Economic development prospects for the 1980s and 1990s were tied to party economic policy in critical ways. Party leaders, in establishing economic policy at the Fourth National Party Congress, envisioned Vietnam's post-reunification economy to be in a "period of transition to socialism." The plan, or series of plans, called for the economy to evolve through three phases: The first, outlining the objectives of the Second Five-Year Plan (1976-80), set extremely high goals for industrial and agricultural production while also giving high priority to construction, reconstruction, and the integration of the North and the South. The second, entitled "socialist industrialization," was divided into two stages--from 1981 to 1990 and from 1991 to 2005. During these stages, the material and technical foundations of communism were to be constructed, and development plans were to focus equally on agriculture and industry. The third and final phase, covering the years from 2006 to 2010; was to be a time set aside to "perfect the transitional period."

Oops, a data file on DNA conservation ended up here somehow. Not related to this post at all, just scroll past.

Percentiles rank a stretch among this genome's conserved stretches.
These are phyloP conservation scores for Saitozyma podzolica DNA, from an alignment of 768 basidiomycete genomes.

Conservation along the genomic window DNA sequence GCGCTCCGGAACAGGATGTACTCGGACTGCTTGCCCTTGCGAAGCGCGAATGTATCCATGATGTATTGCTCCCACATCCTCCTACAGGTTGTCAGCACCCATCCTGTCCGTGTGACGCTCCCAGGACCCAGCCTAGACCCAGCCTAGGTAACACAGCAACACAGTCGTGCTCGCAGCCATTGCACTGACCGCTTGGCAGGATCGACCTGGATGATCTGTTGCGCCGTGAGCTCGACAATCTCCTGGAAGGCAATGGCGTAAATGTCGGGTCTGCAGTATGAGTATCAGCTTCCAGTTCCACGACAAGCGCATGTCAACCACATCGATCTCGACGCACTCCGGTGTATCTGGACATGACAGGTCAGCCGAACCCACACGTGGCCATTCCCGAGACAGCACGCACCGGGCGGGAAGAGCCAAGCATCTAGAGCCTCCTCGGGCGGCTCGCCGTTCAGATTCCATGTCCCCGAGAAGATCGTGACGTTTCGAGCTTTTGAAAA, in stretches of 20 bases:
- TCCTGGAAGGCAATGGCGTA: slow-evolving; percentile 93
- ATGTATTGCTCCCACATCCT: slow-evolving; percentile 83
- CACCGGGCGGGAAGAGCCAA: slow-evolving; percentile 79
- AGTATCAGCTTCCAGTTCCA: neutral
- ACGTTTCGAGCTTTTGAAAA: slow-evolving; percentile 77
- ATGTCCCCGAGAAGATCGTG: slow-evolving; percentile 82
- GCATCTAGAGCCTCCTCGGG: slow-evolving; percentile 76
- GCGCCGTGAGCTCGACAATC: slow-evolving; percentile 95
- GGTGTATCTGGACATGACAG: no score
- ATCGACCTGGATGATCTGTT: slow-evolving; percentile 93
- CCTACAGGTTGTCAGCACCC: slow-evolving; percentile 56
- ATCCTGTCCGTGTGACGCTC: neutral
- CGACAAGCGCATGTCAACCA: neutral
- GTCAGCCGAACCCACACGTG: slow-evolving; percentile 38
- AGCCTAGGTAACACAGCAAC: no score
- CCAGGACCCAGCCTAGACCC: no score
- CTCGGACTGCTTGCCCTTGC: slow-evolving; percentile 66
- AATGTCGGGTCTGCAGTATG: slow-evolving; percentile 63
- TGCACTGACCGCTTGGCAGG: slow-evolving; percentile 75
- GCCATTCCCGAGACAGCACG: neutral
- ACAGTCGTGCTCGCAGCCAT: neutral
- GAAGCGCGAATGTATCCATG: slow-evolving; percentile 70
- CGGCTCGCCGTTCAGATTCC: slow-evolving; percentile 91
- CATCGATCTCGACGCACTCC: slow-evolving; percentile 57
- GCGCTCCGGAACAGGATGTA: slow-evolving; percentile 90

By 1979, however, it was obvious to Vietnam's leaders that the Second Five-Year Plan would fail to meet its goals and that the long-range goals established for the transition period were unrealistic. The economy continued to be dominated by small-scale production, low productivity, high unemployment, material and technological shortages, and insufficient food and consumer goods.